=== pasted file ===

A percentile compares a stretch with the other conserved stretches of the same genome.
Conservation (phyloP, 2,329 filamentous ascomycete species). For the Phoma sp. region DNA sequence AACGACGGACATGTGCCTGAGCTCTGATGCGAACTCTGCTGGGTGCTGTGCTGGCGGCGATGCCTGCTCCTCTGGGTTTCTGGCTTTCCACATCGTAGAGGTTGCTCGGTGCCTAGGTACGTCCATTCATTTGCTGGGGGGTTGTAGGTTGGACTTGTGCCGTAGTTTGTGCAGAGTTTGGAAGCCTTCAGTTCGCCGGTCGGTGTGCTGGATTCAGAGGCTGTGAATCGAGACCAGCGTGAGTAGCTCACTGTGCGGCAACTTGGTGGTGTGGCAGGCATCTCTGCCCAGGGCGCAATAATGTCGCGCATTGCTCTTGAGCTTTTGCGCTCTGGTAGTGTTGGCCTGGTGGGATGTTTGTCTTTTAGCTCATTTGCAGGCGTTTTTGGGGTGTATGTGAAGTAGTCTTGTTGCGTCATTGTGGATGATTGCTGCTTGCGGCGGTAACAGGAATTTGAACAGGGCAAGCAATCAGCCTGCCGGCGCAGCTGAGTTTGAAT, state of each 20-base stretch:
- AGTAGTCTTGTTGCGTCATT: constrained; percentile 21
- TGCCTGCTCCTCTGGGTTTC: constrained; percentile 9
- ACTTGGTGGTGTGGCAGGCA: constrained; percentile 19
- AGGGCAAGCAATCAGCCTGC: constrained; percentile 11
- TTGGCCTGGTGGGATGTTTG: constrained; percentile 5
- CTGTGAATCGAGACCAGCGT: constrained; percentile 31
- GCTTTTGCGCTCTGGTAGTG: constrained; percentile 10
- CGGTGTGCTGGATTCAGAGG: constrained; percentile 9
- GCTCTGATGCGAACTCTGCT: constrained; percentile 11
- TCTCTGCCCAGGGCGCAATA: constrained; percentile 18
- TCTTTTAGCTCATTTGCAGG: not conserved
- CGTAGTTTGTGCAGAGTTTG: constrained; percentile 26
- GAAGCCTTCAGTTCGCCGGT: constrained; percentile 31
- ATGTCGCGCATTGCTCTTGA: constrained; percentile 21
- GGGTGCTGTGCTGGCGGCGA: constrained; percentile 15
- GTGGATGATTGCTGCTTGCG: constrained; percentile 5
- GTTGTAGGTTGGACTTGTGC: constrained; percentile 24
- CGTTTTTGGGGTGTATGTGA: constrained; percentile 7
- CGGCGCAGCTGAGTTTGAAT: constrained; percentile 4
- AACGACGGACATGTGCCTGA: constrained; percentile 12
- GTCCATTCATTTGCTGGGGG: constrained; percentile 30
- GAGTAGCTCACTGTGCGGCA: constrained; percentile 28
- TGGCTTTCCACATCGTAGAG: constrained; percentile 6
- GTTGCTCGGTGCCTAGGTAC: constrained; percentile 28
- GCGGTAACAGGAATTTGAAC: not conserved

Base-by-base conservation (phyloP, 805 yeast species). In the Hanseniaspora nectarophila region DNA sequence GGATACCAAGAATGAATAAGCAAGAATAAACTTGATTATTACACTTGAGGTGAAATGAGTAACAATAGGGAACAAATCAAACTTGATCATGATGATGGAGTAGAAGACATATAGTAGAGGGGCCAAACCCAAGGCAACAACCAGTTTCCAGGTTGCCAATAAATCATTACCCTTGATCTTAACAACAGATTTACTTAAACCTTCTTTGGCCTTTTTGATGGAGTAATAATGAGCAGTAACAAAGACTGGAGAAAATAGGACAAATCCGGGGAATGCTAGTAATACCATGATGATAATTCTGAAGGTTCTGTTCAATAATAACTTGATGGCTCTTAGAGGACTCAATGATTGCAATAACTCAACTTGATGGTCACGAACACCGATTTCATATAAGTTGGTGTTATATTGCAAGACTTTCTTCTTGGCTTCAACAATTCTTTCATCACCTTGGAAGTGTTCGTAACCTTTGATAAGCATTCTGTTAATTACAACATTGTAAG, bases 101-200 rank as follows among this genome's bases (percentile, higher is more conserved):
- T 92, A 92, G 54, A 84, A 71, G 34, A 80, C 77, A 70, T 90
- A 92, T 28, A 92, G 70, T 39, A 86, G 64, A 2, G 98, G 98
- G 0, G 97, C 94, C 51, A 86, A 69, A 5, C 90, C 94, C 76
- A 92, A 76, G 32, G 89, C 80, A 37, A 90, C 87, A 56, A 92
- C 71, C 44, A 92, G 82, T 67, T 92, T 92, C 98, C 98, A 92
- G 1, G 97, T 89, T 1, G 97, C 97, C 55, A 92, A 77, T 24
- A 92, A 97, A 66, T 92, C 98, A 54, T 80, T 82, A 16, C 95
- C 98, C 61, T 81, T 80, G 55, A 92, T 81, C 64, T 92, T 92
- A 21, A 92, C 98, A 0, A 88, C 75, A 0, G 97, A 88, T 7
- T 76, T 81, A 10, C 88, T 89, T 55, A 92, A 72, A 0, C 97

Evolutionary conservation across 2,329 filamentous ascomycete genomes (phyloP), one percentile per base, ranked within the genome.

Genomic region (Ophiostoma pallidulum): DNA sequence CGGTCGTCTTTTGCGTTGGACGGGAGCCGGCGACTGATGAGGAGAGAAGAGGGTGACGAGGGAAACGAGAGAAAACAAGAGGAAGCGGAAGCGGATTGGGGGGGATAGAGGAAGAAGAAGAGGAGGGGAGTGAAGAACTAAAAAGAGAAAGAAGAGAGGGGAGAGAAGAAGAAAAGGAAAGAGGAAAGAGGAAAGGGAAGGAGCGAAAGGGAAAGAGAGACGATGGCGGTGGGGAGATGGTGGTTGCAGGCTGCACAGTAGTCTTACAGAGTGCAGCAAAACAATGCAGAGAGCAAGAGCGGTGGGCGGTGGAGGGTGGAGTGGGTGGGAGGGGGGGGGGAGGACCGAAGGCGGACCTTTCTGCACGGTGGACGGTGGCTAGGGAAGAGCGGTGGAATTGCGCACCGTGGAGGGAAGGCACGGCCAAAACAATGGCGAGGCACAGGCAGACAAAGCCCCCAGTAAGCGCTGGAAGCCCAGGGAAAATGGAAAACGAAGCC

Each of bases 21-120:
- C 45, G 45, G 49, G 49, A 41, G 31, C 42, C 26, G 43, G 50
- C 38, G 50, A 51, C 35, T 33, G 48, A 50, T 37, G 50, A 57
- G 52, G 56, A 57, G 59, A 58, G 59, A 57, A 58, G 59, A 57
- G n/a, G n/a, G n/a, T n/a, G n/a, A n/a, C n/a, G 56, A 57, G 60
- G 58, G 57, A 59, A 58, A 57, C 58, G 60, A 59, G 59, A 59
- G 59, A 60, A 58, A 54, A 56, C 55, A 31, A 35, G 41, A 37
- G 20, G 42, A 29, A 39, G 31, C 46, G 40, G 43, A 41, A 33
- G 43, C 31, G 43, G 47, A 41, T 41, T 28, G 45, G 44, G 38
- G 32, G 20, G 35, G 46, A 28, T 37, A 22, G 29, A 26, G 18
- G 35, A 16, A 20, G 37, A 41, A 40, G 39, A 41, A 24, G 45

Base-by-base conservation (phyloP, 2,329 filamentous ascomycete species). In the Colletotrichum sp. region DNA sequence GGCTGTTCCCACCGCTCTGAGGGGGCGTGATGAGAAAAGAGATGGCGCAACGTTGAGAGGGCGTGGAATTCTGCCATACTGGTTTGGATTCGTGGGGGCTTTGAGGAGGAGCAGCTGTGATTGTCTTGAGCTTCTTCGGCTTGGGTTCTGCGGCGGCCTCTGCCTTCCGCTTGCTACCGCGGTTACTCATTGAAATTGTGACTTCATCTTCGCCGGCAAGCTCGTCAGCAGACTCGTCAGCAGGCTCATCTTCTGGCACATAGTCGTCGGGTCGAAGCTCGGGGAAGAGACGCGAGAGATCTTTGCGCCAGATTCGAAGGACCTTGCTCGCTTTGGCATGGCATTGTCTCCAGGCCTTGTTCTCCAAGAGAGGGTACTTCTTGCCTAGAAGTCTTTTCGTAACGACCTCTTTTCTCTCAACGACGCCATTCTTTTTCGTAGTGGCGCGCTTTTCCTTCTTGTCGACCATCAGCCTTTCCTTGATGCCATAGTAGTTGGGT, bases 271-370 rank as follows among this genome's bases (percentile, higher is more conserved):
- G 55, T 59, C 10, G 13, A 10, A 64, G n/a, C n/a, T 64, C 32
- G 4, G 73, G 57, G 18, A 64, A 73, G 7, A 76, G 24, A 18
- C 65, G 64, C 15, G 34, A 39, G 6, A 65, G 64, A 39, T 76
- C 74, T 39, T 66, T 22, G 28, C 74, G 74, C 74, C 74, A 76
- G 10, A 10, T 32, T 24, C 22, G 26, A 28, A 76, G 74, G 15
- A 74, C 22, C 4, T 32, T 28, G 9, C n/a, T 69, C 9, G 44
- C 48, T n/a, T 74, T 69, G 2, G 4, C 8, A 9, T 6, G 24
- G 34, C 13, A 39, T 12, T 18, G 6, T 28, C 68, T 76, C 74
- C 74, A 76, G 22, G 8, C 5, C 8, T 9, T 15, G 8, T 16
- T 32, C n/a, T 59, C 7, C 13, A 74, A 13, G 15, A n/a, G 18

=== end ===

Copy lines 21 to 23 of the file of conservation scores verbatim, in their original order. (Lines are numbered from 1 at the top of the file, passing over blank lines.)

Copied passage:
- CGGCGCAGCTGAGTTTGAAT: constrained; percentile 4
- AACGACGGACATGTGCCTGA: constrained; percentile 12
- GTCCATTCATTTGCTGGGGG: constrained; percentile 30